Homes in South El Paso were razed and land was given back to Mexico for the first and only time in U.S. history.

At Liberty Hall, she gave public testimony demanding a seat at the table for residents in the negotiations of the proposed settlement and called on Segundo Barrio to help the association. Thereafter, residents of the unaffected Second Ward began attending these meetings in support of CCA demands. 

Mrs. Escajeda traveled to Washington D.C. to discuss the Chamizal Treaty with elected officials. She later described the association as a direct response to transparency issues and repeated failures on the part of local, state, and U.S. federal authorities to engage the residents living in the condemned neighborhoods. The dispute got the attention of famed Los Angeles Times Reporter and Juárez and El Paso native, Ruben Salazar, who wrote several articles on the issue for the Times.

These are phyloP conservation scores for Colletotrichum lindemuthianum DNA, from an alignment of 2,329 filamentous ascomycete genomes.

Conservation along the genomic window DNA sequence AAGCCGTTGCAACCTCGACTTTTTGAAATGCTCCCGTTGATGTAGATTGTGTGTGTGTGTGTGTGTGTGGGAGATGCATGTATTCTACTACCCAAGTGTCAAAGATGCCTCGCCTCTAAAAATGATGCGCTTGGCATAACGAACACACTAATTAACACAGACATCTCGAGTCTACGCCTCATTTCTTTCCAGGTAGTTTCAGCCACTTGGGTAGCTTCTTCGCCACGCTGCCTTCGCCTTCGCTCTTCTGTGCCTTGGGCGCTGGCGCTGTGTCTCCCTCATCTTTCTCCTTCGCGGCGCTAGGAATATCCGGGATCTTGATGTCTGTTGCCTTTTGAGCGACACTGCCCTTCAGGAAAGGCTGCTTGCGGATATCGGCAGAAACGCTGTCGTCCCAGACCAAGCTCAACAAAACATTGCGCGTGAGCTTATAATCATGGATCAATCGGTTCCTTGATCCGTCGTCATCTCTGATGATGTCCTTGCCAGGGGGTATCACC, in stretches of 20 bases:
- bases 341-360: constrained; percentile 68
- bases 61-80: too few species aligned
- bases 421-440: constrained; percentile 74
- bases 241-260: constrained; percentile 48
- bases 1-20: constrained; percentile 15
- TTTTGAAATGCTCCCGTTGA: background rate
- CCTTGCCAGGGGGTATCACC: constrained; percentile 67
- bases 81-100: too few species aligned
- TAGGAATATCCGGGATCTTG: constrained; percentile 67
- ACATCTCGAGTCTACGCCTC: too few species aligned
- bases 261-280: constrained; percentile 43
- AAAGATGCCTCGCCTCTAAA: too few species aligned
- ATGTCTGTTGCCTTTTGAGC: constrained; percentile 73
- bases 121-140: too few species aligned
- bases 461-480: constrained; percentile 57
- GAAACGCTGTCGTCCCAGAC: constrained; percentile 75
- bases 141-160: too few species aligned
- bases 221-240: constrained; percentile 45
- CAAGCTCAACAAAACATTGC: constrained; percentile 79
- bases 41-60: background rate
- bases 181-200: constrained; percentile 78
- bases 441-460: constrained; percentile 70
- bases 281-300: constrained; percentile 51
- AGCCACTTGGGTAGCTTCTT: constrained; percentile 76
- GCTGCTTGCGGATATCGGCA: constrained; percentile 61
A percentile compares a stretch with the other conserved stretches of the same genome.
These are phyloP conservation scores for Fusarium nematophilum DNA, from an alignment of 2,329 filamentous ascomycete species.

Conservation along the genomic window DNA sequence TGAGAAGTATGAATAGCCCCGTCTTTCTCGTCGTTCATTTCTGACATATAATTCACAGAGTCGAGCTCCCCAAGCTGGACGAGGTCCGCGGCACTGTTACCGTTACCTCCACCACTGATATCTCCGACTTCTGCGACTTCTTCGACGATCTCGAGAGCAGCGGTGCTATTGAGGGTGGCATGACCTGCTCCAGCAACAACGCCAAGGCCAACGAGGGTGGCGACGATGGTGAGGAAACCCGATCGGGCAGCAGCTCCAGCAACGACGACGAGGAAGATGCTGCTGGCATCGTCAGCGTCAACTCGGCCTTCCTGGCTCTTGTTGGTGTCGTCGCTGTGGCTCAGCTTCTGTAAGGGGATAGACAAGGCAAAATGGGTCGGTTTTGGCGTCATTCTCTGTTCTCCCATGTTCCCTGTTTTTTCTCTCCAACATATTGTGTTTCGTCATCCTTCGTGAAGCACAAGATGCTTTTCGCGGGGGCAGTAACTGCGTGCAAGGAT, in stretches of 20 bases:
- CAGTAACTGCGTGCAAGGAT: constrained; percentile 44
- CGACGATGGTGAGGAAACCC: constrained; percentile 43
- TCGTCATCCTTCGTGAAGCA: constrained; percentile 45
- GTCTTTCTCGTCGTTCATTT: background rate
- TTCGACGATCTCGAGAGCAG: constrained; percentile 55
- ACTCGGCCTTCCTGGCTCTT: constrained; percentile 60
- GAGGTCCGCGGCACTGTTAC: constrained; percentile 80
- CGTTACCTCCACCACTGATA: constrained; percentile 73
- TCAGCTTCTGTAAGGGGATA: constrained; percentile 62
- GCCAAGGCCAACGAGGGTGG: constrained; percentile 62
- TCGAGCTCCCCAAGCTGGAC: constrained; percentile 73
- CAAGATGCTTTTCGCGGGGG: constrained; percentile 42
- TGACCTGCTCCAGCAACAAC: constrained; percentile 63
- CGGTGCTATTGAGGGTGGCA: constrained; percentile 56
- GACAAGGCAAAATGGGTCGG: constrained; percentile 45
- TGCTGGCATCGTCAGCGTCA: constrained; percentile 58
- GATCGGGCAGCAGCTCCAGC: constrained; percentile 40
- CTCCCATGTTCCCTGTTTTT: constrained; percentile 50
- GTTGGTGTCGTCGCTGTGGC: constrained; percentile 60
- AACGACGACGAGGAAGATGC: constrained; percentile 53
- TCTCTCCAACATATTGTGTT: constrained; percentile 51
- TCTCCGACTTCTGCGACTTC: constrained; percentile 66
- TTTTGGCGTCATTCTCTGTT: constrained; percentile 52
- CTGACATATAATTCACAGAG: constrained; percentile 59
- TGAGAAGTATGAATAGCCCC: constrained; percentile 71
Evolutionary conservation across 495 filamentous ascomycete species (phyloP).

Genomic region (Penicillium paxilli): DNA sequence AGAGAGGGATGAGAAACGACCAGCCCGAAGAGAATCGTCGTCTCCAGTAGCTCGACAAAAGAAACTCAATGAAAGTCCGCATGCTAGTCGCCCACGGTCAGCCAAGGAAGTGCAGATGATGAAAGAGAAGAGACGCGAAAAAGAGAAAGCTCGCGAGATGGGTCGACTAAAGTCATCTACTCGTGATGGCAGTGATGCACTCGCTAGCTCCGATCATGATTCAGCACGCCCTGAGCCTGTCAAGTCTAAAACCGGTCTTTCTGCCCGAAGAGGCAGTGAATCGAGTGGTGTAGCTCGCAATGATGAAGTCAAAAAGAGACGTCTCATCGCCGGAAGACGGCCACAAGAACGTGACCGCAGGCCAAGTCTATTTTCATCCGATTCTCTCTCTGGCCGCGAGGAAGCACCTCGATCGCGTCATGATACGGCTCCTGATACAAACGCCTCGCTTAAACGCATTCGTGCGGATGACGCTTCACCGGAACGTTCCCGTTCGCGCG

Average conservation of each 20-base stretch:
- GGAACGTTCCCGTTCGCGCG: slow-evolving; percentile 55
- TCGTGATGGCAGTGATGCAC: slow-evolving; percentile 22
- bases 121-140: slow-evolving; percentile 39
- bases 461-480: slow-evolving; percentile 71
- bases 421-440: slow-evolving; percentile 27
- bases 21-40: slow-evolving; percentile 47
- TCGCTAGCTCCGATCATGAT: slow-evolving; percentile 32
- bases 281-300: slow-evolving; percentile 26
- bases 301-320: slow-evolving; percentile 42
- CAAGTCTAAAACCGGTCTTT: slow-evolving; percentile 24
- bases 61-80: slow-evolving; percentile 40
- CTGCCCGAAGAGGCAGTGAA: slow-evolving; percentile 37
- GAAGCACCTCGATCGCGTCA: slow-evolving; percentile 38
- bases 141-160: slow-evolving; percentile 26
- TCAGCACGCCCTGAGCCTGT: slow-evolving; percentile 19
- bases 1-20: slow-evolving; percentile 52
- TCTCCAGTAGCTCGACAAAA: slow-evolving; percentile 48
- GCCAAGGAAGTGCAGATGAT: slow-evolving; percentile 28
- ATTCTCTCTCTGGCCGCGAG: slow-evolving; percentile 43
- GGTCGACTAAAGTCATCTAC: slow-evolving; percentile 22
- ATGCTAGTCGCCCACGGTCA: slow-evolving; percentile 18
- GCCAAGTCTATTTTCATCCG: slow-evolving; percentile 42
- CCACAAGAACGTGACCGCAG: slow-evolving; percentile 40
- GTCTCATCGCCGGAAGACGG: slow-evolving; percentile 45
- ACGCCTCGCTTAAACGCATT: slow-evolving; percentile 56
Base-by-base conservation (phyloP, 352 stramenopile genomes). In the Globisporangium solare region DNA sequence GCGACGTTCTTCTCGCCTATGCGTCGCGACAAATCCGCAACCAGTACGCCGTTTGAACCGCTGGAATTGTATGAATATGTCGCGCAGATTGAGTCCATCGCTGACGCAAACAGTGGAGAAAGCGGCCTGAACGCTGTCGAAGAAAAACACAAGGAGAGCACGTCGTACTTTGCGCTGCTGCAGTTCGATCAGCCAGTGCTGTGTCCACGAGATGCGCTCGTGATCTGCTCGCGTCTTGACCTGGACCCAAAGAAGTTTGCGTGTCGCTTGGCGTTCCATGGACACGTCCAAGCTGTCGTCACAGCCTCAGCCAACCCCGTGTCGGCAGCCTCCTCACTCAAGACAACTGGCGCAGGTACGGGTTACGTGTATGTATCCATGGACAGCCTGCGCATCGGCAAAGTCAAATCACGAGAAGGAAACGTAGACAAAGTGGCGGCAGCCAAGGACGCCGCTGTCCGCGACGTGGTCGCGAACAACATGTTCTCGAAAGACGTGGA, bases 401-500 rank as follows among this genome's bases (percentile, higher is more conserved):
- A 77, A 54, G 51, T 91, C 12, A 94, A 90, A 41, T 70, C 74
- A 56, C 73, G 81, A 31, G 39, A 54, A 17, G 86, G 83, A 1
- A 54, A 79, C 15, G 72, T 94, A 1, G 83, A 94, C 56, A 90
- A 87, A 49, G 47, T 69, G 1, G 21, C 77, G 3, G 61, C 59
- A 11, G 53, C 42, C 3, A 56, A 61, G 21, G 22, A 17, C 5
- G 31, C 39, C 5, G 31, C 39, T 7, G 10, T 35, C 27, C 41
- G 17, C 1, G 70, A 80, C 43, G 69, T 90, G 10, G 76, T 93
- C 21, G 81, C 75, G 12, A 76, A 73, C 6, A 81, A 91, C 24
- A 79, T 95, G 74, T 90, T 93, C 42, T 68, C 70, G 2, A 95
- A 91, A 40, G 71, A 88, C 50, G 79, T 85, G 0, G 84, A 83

“We made it so that our voices would be heard—so that not only El Paso would hear us, but other places like Los Angeles,” Mrs. Escajeda said in November of 2021. “People thought that we were talking against the government; but we were not…We were talking about things that were not right in the government. And it had to be corrected.”

As a result of her activism the U.S. federal government agreed to finance all moving costs, reimburse owners and tenants for losses and damages incurred, as well as reassess the value of Chamizal properties at their fair-market-value—rather than the government’s initial tax value offer. At the bi-national ceremony to commemorate the Chamizal Treaty held in El Paso on September 25, 1964, Mrs. Escajeda attended as a special guest to Mexican President Adolfo Lopez-Mateos. Later, President Lyndon B. Johnson awarded her a silver medal inscribed with her name to thank her for helping the government more equitably settle the Chamizal Dispute.

“People thought that we were talking against the government; but we were not…We were talking about things that were not right in the government. And it had to be corrected.”